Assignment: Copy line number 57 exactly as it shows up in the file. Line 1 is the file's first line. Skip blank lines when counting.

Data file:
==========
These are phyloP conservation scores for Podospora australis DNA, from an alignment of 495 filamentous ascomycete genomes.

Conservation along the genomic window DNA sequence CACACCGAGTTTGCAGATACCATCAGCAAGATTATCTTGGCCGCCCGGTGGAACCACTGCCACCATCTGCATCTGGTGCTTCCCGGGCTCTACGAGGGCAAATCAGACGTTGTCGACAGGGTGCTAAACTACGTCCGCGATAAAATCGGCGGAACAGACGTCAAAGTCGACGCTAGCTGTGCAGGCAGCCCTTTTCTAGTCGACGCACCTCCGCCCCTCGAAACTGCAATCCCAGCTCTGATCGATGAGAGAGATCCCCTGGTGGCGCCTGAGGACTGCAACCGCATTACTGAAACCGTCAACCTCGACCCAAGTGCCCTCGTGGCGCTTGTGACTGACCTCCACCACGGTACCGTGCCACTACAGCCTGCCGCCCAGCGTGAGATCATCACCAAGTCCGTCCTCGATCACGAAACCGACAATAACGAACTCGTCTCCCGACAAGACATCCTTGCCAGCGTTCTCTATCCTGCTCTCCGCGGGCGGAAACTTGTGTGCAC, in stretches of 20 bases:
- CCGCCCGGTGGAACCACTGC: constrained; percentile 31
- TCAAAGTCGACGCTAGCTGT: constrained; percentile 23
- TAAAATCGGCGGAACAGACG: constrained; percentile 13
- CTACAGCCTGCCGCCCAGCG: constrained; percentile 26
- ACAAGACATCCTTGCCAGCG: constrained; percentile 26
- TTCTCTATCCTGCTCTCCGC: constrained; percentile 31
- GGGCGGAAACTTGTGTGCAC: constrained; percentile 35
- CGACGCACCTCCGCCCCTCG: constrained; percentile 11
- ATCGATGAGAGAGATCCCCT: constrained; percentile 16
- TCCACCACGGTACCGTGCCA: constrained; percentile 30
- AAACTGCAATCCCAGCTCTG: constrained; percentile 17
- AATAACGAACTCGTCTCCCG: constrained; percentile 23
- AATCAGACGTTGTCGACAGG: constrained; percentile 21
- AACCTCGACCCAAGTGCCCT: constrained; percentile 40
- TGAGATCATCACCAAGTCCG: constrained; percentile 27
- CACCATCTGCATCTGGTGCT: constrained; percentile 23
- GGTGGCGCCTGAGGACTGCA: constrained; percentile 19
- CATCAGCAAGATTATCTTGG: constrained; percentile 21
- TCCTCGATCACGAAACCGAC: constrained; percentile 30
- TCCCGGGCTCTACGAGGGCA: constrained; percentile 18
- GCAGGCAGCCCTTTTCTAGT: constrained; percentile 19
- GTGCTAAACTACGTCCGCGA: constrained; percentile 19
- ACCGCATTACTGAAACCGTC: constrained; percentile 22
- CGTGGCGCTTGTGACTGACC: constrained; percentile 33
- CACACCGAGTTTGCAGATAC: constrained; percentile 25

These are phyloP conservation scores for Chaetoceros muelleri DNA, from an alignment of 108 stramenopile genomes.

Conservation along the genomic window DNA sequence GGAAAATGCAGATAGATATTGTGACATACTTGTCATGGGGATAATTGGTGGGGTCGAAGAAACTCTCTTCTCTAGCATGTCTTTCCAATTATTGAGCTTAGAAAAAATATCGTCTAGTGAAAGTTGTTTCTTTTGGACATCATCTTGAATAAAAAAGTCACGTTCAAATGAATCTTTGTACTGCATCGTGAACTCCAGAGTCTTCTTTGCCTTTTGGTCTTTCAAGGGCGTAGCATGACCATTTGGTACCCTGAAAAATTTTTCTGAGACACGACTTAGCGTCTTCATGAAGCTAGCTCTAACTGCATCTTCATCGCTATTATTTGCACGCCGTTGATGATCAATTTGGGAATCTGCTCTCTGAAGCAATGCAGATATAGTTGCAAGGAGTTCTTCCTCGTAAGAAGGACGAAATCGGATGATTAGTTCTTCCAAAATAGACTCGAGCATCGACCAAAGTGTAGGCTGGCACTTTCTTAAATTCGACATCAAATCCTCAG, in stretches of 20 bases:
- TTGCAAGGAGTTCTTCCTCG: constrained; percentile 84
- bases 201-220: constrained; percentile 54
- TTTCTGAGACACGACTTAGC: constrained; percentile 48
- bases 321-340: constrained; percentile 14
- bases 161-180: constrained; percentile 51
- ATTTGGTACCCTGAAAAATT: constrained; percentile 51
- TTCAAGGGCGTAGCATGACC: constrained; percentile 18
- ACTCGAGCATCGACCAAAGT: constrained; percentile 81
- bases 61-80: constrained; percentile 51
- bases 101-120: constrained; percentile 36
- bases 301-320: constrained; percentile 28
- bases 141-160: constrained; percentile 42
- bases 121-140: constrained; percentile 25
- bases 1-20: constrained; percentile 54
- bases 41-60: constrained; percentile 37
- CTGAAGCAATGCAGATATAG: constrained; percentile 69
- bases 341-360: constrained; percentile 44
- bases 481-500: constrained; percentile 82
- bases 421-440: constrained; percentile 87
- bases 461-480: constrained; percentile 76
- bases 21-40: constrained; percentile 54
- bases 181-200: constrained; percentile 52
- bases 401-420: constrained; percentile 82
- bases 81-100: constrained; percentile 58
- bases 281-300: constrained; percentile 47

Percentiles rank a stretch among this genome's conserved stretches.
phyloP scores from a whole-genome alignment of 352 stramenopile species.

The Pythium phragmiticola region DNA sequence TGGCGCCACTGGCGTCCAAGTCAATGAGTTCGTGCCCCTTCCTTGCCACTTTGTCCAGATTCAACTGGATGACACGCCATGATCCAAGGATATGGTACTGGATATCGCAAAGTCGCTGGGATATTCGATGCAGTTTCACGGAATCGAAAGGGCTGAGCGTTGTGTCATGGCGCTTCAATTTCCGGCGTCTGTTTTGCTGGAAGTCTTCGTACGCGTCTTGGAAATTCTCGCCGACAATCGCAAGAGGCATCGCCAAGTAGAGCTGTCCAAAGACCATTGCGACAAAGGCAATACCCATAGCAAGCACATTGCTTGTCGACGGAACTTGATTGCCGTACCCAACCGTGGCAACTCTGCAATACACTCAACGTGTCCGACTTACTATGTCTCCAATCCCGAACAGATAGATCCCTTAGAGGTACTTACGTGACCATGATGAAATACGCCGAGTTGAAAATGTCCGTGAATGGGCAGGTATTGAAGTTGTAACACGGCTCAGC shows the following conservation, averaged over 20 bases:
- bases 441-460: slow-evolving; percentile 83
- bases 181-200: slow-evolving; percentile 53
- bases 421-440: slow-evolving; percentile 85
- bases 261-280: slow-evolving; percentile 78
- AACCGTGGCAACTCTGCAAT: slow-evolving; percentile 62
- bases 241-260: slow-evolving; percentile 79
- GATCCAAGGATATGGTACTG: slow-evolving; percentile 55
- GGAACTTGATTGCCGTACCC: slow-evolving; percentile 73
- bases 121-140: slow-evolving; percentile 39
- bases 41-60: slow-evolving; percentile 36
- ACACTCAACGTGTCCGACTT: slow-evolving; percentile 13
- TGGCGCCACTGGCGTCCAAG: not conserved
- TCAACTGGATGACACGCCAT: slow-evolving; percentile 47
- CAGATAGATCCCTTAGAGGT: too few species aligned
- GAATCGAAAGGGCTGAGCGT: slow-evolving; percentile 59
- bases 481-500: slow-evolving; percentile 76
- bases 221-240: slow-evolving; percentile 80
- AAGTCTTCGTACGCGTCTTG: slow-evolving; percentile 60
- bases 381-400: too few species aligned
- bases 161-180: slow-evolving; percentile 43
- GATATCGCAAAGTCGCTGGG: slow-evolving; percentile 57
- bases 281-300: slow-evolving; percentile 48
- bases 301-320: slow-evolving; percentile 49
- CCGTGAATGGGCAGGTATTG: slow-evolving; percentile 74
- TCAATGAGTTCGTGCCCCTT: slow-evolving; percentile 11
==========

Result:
The Pythium phragmiticola region DNA sequence TGGCGCCACTGGCGTCCAAGTCAATGAGTTCGTGCCCCTTCCTTGCCACTTTGTCCAGATTCAACTGGATGACACGCCATGATCCAAGGATATGGTACTGGATATCGCAAAGTCGCTGGGATATTCGATGCAGTTTCACGGAATCGAAAGGGCTGAGCGTTGTGTCATGGCGCTTCAATTTCCGGCGTCTGTTTTGCTGGAAGTCTTCGTACGCGTCTTGGAAATTCTCGCCGACAATCGCAAGAGGCATCGCCAAGTAGAGCTGTCCAAAGACCATTGCGACAAAGGCAATACCCATAGCAAGCACATTGCTTGTCGACGGAACTTGATTGCCGTACCCAACCGTGGCAACTCTGCAATACACTCAACGTGTCCGACTTACTATGTCTCCAATCCCGAACAGATAGATCCCTTAGAGGTACTTACGTGACCATGATGAAATACGCCGAGTTGAAAATGTCCGTGAATGGGCAGGTATTGAAGTTGTAACACGGCTCAGC shows the following conservation, averaged over 20 bases: